Two of the New York Medicaid Redesign Team’s proposals that were most damaging to the elderly and their spouses, and to the parents of disabled children, were not included in the final budget approved by the Legislature on March 30, 2011.
We can all breathe a sigh of relief that New York is not going to impose a look back period for gifts and transfers for Community Medicaid or Medicaid Home Care, which would have caused devastating penalties. In addition, spousal refusal and parental refusal for community based Medicaid will not be eliminated. Both of these proposals are discussed in an earlier post on this Blog.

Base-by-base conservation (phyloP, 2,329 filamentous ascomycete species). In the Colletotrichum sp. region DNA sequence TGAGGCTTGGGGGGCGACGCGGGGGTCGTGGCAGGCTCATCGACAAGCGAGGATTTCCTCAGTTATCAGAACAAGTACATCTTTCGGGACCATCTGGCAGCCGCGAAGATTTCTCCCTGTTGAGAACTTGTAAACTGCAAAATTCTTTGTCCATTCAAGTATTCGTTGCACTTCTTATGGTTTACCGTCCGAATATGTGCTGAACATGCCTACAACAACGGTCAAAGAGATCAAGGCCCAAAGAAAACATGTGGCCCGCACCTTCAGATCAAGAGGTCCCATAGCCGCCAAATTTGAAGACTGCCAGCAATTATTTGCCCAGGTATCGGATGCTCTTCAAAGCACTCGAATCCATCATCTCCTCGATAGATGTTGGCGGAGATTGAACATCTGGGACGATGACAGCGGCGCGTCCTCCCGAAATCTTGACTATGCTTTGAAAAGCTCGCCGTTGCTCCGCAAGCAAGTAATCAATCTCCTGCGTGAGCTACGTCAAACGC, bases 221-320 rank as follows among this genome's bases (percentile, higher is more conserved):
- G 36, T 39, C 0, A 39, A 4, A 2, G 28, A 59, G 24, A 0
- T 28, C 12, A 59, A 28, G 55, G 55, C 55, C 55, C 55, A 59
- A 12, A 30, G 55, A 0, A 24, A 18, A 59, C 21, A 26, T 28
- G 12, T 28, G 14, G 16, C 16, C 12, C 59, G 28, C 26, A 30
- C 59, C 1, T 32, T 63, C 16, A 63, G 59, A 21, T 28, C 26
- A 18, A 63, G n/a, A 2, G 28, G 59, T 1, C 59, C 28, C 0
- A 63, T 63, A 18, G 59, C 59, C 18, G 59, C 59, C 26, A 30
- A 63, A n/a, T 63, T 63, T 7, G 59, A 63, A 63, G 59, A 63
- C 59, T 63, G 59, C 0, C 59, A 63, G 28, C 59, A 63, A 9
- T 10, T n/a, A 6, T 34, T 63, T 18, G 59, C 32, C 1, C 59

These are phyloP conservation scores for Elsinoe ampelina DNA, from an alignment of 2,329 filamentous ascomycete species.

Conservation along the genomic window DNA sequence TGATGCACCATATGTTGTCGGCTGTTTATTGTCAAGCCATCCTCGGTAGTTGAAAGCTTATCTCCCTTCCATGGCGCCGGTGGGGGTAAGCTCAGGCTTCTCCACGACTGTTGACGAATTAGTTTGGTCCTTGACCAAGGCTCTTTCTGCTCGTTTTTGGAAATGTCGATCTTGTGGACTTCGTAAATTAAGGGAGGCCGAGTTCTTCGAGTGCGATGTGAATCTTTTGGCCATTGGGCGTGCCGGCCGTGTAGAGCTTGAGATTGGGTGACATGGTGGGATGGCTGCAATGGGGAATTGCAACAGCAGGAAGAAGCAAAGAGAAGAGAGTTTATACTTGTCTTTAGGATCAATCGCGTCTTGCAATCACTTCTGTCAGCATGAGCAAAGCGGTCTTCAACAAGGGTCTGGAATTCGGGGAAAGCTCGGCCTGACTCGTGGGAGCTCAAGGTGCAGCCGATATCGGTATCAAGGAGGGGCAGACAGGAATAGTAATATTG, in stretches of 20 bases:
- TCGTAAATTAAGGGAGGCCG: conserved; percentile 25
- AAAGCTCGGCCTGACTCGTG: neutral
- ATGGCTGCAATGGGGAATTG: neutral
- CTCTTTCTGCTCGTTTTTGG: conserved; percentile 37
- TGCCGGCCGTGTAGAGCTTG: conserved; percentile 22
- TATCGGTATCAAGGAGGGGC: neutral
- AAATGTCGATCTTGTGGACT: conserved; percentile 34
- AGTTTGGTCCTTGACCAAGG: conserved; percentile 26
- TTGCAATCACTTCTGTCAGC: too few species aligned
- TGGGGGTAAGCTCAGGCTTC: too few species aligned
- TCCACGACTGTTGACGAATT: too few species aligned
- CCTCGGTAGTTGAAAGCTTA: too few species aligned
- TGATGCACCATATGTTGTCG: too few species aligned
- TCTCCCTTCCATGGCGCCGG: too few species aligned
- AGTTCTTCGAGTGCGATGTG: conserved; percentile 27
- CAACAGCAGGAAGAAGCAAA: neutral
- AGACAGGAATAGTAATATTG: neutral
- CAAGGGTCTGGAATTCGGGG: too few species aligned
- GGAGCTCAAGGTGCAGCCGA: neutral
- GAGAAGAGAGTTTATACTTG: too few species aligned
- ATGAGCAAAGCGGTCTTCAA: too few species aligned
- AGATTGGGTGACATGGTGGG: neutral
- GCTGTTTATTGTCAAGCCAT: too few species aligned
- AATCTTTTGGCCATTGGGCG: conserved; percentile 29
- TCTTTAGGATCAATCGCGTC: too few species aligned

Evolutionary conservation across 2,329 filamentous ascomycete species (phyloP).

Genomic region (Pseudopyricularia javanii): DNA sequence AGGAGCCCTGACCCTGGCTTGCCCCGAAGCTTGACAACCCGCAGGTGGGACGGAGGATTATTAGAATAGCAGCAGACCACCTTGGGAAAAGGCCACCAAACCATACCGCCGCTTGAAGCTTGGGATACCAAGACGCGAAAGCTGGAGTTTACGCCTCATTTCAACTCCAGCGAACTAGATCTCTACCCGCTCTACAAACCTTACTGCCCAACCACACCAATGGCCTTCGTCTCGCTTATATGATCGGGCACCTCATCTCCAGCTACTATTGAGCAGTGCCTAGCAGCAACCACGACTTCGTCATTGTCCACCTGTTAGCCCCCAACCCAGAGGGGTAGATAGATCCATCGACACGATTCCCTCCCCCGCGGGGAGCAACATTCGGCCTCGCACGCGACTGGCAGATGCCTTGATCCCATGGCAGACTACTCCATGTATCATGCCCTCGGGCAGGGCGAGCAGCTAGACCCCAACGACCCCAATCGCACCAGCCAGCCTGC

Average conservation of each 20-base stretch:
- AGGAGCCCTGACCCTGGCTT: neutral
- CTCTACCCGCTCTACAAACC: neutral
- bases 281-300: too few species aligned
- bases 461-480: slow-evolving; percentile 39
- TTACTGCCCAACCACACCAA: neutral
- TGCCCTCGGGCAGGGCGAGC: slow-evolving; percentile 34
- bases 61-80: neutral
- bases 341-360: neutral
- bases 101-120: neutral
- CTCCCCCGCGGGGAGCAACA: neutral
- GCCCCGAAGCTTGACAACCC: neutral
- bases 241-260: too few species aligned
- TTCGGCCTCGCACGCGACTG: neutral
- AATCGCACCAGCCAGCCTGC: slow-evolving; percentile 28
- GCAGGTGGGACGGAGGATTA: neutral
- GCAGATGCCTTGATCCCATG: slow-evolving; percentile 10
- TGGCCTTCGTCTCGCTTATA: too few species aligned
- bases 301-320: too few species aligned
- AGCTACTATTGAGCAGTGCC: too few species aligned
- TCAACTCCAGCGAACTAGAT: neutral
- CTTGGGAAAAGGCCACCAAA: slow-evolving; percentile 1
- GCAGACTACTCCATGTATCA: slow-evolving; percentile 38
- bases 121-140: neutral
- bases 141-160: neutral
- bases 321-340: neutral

At the same time, however, the Legislature enacted an amendment to the definition of an individual’s estate for Medicaid purposes, with the obvious purpose of expanding Medicaid’s ability to recover greater amounts from the estates of Medicaid recipients. The expanded definition now includes retained life estates, jointly held property, and interests in trusts.
We believe that the expanded definition is problematical in a number of respects, and will likely lead to litigation. Unfortunately, it may be some time before we have clarity from the courts regarding the reach of these definitional changes.
In the meanwhile, it may be important to have your estate plan reviewed by an Elder Law attorney.